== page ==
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Brittany Berg offers sweet treats for health care workers, first responders during crisis

COURTESY PHOTO - Brittany Berg created more than 50 desserts for those serving on the frontlines in health care and emergency services. While our health care workers risk their lives to treat those suffering in this global health crisis, Brittany Berg of Sandy has taken it upon herself to make sure they also are treating themselves with something sweet in their off-hours.

Berg has not been unaffected by the economic impact of this crisis, suffering a loss of work as trainer for a local athletic club and having orders for her side business Berg Confections canceled or minimized because of the restrictions on gatherings. However, she's been trying to find the bright side, and spending a lot of time baking.

While baking for custom orders, Berg said she often ends up with excess batter and dough when doing something new, so in the name of "maximizing waste," she often uses that excess to practice techniques like decorating and frosting.

COURTESY PHOTO - These cookies were created for folks working in health care during this pandemic. One day she got the idea to maximize waste in a more meaningful and compassionate way and began baking to give treats away to healthcare workers, then expanded her giving to include first responders like Sandy Fire Department.

"We're surrounded by so many amazing people and amazing workers on the frontlines right now," she explained, adding that she already held health care workers in high regard since she has a son with a compromised immune system and virally triggered asthma.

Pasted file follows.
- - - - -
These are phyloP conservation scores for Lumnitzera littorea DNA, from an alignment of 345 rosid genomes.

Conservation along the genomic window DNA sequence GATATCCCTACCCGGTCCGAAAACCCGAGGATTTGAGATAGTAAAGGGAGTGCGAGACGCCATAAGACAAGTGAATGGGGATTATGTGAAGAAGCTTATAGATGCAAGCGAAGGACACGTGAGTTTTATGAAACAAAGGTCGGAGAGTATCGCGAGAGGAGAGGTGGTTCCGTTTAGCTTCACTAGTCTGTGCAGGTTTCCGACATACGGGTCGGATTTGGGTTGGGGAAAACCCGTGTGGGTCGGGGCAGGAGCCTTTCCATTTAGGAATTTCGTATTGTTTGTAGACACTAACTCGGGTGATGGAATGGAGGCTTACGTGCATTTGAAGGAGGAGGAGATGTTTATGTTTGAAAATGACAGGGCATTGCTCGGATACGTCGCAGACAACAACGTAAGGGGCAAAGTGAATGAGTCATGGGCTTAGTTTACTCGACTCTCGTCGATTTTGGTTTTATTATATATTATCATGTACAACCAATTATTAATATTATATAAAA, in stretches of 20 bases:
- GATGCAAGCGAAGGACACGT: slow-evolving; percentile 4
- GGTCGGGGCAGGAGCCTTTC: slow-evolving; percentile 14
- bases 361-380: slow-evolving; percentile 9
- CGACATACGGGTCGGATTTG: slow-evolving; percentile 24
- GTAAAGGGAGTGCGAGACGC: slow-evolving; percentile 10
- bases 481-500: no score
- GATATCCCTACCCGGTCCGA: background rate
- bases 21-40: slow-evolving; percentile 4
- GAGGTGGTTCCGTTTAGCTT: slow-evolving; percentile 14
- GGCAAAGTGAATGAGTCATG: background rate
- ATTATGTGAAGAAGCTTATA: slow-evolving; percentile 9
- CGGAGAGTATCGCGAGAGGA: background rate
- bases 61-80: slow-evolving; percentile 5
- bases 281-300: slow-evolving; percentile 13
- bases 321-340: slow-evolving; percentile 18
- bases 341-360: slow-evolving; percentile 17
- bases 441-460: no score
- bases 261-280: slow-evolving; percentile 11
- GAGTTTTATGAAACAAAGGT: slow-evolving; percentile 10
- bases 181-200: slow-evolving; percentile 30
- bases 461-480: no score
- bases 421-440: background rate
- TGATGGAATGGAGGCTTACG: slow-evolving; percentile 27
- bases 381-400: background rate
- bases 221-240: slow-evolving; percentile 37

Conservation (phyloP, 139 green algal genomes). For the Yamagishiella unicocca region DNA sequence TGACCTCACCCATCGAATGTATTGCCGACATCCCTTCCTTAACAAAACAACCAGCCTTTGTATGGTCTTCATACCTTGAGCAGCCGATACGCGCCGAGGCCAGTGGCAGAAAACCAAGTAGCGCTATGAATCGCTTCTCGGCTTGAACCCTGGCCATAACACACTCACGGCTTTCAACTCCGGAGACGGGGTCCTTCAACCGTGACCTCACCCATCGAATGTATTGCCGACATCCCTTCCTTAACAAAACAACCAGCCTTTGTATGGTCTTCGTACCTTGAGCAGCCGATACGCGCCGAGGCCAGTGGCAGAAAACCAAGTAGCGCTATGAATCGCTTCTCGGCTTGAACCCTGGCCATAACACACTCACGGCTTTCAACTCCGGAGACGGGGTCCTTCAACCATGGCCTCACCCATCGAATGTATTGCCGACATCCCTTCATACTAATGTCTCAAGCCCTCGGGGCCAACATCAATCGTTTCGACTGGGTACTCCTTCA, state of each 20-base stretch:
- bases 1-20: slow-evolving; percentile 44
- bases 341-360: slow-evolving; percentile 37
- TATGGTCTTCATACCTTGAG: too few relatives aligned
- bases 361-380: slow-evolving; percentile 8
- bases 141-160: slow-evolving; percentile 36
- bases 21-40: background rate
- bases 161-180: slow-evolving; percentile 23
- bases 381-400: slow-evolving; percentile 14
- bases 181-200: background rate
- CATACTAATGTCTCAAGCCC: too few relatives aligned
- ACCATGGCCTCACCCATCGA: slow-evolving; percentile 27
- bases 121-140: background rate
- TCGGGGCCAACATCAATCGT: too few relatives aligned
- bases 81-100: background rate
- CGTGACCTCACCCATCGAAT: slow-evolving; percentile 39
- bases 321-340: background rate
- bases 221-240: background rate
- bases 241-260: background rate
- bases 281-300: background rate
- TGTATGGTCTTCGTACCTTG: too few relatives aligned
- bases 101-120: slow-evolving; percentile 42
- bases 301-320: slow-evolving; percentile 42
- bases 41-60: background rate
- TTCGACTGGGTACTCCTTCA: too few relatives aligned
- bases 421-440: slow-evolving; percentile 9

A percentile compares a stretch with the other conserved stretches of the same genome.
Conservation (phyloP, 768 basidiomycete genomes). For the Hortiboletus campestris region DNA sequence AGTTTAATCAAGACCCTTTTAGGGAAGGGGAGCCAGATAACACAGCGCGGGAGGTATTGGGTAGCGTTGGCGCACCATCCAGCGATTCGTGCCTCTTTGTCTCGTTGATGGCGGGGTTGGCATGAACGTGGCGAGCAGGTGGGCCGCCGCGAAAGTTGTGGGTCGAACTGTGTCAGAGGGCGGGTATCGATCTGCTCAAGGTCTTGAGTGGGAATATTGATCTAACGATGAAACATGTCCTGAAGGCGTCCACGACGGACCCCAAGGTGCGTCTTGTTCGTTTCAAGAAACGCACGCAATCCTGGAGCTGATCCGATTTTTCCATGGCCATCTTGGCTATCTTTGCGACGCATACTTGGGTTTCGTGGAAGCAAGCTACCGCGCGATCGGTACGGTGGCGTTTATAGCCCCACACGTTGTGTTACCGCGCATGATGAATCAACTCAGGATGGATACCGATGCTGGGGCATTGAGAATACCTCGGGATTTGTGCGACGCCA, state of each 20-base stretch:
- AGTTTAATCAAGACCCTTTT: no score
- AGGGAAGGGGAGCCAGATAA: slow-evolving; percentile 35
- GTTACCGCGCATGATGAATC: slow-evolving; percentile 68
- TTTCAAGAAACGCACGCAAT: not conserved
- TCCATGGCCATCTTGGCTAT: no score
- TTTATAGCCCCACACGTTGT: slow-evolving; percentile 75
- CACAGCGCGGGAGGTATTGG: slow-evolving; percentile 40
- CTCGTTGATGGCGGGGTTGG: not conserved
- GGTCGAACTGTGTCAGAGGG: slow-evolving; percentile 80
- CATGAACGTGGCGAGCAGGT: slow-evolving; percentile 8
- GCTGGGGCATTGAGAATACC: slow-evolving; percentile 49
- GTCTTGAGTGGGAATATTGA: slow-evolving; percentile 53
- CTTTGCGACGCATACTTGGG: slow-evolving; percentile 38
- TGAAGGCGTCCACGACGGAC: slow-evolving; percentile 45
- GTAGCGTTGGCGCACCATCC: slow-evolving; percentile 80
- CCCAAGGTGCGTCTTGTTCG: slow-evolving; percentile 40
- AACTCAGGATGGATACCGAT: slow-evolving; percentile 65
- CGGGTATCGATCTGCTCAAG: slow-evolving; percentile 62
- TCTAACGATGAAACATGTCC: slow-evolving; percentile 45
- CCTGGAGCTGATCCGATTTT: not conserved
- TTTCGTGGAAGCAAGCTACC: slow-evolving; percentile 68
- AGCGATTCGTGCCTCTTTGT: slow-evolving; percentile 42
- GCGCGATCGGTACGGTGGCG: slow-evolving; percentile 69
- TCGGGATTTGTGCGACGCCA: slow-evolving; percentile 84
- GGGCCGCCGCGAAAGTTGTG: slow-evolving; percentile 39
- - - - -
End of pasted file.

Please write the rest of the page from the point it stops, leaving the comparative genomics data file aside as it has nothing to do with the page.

"They'll always have a special place in our hearts," Berg said. "I also have a family friend who's a nurse, (and) I just thought about how excited she gets when we make stuff for her."

This idea began with a small personal cake and ended up producing more than 50 batches of cookies, cakes and other treats all given to those working on the frontlines right now.

"We don't take care of ourselves these days and everyone needs that moment to themselves," Berg noted.

Berg personally finds that "me time" — as a mother of three — in working out. That's actually what ignited her career as a trainer. But Berg also recognizes that moment when you get a treat as a bite of "me time" for people.

COURTESY PHOTO - Berg makes custom cakes and baked goods from her house. "(The gym) is where I learned my self-love and got that hour or two to just be Brittany," she explained. "I think when you sit down and eat a snack that's just to fill a need. There's a little more that goes into dessert."

Berg put up a photo of her personal cake on March 25 in the Sandy Community Information page on Facebook, offering to give it away, but so many people responded nominating deserving frontline workers, Berg decided to take on as many orders as she could.

"I did not expect my small bakery to get that many nominations," she said. "I soon realized that one personal cake would not be enough to show appreciation."

In the day that followed Berg made 31 desserts, and then later another 20. She then hosted a porch pickup for people receiving treats.

"I don't condone social gathering right now," Berg explained. "I hope my business can prevent some people from running into a store."

While Berg has slowed down production of appreciation treats, she is still taking orders from folks celebrating birthdays with family in quarantine and the like. "So much love came out of this and some of the recipients wrote the kindest letters of what this means to them," Berg said. "I hope people take away (from this story) how we all have something to give no matter how small."


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